An alarming lack of exercise among adolescents across the world risks seriously compromising their health into adulthood, the UN health agency revealed.
In the first study of its kind on global and regional trends among 11 to 17-year-olds, the World Health Organization (WHO) said that around 80 per cent of them do less than 60 minutes of activity per day – the minimum daily recommendation.
According to the study, the Philippines had the highest inactivity levels among boys, at 93 per cent, while in South Korea, researchers found that 97 per cent of girls failed to do enough exercise.
In gender terms on average, 85 per of girls failed to do enough globally, only slightly worse than boys (78 per cent).
“From 2001 to 2016 we found that there’s been no improvement in patterns of activity in this age group…one hour out of their lives each day to be physically active and to get a health benefit from being physically active,” said the WHO study co-author Dr. Leanne Riley. “That can be made up of different small chunks of their time, anything that adds up to 60 minutes.
Insisting that physical activity needn’t be overly strenuous or vigorous for it to be beneficial, Dr. Riley explained that jogging, walking, cycling or “just trying to be active” can all make a positive difference.
In the long-term, failing to do enough exercise leaves people vulnerable to a range of non-communicable and preventable illnesses, WHO has repeatedly warned.
These non-communicable diseases include heart disease, high blood pressure, diabetes, breast and colon cancer.
According to the study of 1.6 million school-going students from 146 countries, girls were less active than boys in all but four of them: Tonga, Samoa, Afghanistan and Zambia.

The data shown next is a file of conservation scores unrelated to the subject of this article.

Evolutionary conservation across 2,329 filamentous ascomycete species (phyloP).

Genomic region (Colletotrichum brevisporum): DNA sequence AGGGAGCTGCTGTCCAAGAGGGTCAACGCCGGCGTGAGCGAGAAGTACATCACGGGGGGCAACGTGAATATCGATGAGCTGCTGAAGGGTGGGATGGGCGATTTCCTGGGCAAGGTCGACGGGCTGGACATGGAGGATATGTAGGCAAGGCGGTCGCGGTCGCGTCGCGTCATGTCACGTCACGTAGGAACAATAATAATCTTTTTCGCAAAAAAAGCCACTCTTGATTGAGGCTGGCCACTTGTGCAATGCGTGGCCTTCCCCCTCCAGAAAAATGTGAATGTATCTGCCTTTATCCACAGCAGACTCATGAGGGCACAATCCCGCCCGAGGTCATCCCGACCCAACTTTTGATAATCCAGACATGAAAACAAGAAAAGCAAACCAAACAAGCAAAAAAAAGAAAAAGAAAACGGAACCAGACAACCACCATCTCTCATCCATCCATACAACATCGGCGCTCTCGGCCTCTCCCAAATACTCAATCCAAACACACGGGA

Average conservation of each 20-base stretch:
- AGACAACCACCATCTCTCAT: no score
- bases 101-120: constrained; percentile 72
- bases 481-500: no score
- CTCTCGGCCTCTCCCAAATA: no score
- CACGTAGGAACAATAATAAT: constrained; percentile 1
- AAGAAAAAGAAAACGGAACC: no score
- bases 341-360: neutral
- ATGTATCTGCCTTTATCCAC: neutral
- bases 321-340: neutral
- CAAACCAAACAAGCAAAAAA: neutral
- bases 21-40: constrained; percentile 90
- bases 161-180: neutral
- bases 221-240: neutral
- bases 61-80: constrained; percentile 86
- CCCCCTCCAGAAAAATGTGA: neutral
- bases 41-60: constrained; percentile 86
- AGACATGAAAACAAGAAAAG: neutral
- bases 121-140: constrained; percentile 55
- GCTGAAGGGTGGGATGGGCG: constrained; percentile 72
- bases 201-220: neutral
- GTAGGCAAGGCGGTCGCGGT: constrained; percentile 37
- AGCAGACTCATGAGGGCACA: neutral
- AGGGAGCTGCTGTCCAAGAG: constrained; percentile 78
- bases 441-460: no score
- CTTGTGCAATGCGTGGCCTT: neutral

The difference between the amount of exercise between boys and girls was greater than 10 per cent in almost a third of countries in 2016, and this trend became more pronounced in almost three-quarters of nations surveyed between 2001 and 2016.
The countries showing the most improvement in activity levels among boys were Bangladesh (from 73 per cent to 63 per cent), Singapore and Thailand (78 to 70), Benin (79 to 71) and the U.S. and Ireland (71 to 64).
In the case of the US, the study authors noted the likely positive impact of national sports promotion initiatives, although these appeared to have had more success with boys than girls, they said.
Among girls in general the changes in activity levels were small over the review period, the WHO study found, ranging from a twoper cent increase in Singapore – from 85 per cent to 83 per cent – to a one per cent increase in Afghanistan (87 per cent to 88 per cent).
Under the 2030 Global Goals Agenda for Sustainable Development adopted in 2015 by the international community, Governments agreed to a 15 per cent improvement in activity levels by 2030.
“We are off-track; this target will not be met if these trends continue,” Dr. Guthold insisted.